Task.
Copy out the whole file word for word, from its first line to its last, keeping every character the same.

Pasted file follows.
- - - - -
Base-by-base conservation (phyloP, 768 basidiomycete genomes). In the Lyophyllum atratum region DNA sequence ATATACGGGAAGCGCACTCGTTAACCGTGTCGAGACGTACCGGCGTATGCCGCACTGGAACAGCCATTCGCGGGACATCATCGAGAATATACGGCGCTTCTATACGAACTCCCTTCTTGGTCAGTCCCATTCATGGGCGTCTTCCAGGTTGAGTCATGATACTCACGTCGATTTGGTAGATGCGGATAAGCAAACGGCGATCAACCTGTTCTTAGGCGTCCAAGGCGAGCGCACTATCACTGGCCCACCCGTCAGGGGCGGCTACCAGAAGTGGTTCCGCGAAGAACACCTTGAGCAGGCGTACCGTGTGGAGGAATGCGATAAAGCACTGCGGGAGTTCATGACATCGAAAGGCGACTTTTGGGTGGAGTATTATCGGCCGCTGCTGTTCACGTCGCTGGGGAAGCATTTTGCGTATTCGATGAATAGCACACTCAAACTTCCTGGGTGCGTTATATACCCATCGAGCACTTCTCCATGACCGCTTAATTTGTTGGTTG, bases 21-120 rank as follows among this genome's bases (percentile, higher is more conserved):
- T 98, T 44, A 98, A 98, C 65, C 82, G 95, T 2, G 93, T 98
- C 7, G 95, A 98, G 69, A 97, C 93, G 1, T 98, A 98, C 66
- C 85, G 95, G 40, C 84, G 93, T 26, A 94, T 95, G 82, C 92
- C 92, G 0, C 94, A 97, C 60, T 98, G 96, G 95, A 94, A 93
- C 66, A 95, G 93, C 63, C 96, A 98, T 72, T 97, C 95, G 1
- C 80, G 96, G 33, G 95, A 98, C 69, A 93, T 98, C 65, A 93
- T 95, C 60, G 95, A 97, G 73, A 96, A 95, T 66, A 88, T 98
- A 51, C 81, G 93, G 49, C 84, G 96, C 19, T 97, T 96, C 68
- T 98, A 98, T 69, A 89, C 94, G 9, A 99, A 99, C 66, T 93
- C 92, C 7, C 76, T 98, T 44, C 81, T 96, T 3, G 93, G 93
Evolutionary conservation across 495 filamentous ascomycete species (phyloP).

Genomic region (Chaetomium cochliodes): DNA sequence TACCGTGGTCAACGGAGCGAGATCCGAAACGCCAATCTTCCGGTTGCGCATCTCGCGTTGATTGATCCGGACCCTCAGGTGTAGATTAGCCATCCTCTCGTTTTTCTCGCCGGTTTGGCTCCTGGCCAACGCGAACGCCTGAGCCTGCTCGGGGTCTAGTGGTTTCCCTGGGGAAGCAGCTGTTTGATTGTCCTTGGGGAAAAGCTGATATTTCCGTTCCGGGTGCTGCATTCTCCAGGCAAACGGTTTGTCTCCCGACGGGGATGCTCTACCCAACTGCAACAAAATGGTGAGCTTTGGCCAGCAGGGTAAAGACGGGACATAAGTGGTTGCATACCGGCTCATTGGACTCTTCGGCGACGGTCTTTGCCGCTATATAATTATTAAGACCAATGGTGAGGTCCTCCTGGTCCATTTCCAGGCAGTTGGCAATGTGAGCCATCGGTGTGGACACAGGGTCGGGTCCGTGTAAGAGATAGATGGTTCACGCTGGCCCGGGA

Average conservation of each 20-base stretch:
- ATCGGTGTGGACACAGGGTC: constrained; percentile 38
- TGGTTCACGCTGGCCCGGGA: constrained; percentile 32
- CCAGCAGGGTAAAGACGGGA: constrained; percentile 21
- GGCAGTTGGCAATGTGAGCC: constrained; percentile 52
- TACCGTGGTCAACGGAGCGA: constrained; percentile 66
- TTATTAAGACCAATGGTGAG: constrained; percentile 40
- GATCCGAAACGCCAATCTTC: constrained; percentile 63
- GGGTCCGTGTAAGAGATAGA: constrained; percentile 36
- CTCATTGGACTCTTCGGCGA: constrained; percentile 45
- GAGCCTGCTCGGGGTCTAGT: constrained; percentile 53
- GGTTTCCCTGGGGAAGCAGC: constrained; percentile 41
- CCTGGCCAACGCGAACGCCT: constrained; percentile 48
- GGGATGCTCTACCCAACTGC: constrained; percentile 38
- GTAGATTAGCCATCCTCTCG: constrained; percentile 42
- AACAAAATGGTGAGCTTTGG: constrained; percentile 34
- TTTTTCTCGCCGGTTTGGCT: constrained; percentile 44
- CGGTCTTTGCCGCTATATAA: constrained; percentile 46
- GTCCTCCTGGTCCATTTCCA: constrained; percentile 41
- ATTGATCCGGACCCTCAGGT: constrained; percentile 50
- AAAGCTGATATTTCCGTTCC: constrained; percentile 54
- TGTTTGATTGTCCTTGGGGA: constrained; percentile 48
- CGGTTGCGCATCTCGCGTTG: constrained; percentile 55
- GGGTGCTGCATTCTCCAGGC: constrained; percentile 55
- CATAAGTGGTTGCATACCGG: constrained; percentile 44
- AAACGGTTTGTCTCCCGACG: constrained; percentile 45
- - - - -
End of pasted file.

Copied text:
Base-by-base conservation (phyloP, 768 basidiomycete genomes). In the Lyophyllum atratum region DNA sequence ATATACGGGAAGCGCACTCGTTAACCGTGTCGAGACGTACCGGCGTATGCCGCACTGGAACAGCCATTCGCGGGACATCATCGAGAATATACGGCGCTTCTATACGAACTCCCTTCTTGGTCAGTCCCATTCATGGGCGTCTTCCAGGTTGAGTCATGATACTCACGTCGATTTGGTAGATGCGGATAAGCAAACGGCGATCAACCTGTTCTTAGGCGTCCAAGGCGAGCGCACTATCACTGGCCCACCCGTCAGGGGCGGCTACCAGAAGTGGTTCCGCGAAGAACACCTTGAGCAGGCGTACCGTGTGGAGGAATGCGATAAAGCACTGCGGGAGTTCATGACATCGAAAGGCGACTTTTGGGTGGAGTATTATCGGCCGCTGCTGTTCACGTCGCTGGGGAAGCATTTTGCGTATTCGATGAATAGCACACTCAAACTTCCTGGGTGCGTTATATACCCATCGAGCACTTCTCCATGACCGCTTAATTTGTTGGTTG, bases 21-120 rank as follows among this genome's bases (percentile, higher is more conserved):
- T 98, T 44, A 98, A 98, C 65, C 82, G 95, T 2, G 93, T 98
- C 7, G 95, A 98, G 69, A 97, C 93, G 1, T 98, A 98, C 66
- C 85, G 95, G 40, C 84, G 93, T 26, A 94, T 95, G 82, C 92
- C 92, G 0, C 94, A 97, C 60, T 98, G 96, G 95, A 94, A 93
- C 66, A 95, G 93, C 63, C 96, A 98, T 72, T 97, C 95, G 1
- C 80, G 96, G 33, G 95, A 98, C 69, A 93, T 98, C 65, A 93
- T 95, C 60, G 95, A 97, G 73, A 96, A 95, T 66, A 88, T 98
- A 51, C 81, G 93, G 49, C 84, G 96, C 19, T 97, T 96, C 68
- T 98, A 98, T 69, A 89, C 94, G 9, A 99, A 99, C 66, T 93
- C 92, C 7, C 76, T 98, T 44, C 81, T 96, T 3, G 93, G 93
Evolutionary conservation across 495 filamentous ascomycete species (phyloP).

Genomic region (Chaetomium cochliodes): DNA sequence TACCGTGGTCAACGGAGCGAGATCCGAAACGCCAATCTTCCGGTTGCGCATCTCGCGTTGATTGATCCGGACCCTCAGGTGTAGATTAGCCATCCTCTCGTTTTTCTCGCCGGTTTGGCTCCTGGCCAACGCGAACGCCTGAGCCTGCTCGGGGTCTAGTGGTTTCCCTGGGGAAGCAGCTGTTTGATTGTCCTTGGGGAAAAGCTGATATTTCCGTTCCGGGTGCTGCATTCTCCAGGCAAACGGTTTGTCTCCCGACGGGGATGCTCTACCCAACTGCAACAAAATGGTGAGCTTTGGCCAGCAGGGTAAAGACGGGACATAAGTGGTTGCATACCGGCTCATTGGACTCTTCGGCGACGGTCTTTGCCGCTATATAATTATTAAGACCAATGGTGAGGTCCTCCTGGTCCATTTCCAGGCAGTTGGCAATGTGAGCCATCGGTGTGGACACAGGGTCGGGTCCGTGTAAGAGATAGATGGTTCACGCTGGCCCGGGA

Average conservation of each 20-base stretch:
- ATCGGTGTGGACACAGGGTC: constrained; percentile 38
- TGGTTCACGCTGGCCCGGGA: constrained; percentile 32
- CCAGCAGGGTAAAGACGGGA: constrained; percentile 21
- GGCAGTTGGCAATGTGAGCC: constrained; percentile 52
- TACCGTGGTCAACGGAGCGA: constrained; percentile 66
- TTATTAAGACCAATGGTGAG: constrained; percentile 40
- GATCCGAAACGCCAATCTTC: constrained; percentile 63
- GGGTCCGTGTAAGAGATAGA: constrained; percentile 36
- CTCATTGGACTCTTCGGCGA: constrained; percentile 45
- GAGCCTGCTCGGGGTCTAGT: constrained; percentile 53
- GGTTTCCCTGGGGAAGCAGC: constrained; percentile 41
- CCTGGCCAACGCGAACGCCT: constrained; percentile 48
- GGGATGCTCTACCCAACTGC: constrained; percentile 38
- GTAGATTAGCCATCCTCTCG: constrained; percentile 42
- AACAAAATGGTGAGCTTTGG: constrained; percentile 34
- TTTTTCTCGCCGGTTTGGCT: constrained; percentile 44
- CGGTCTTTGCCGCTATATAA: constrained; percentile 46
- GTCCTCCTGGTCCATTTCCA: constrained; percentile 41
- ATTGATCCGGACCCTCAGGT: constrained; percentile 50
- AAAGCTGATATTTCCGTTCC: constrained; percentile 54
- TGTTTGATTGTCCTTGGGGA: constrained; percentile 48
- CGGTTGCGCATCTCGCGTTG: constrained; percentile 55
- GGGTGCTGCATTCTCCAGGC: constrained; percentile 55
- CATAAGTGGTTGCATACCGG: constrained; percentile 44
- AAACGGTTTGTCTCCCGACG: constrained; percentile 45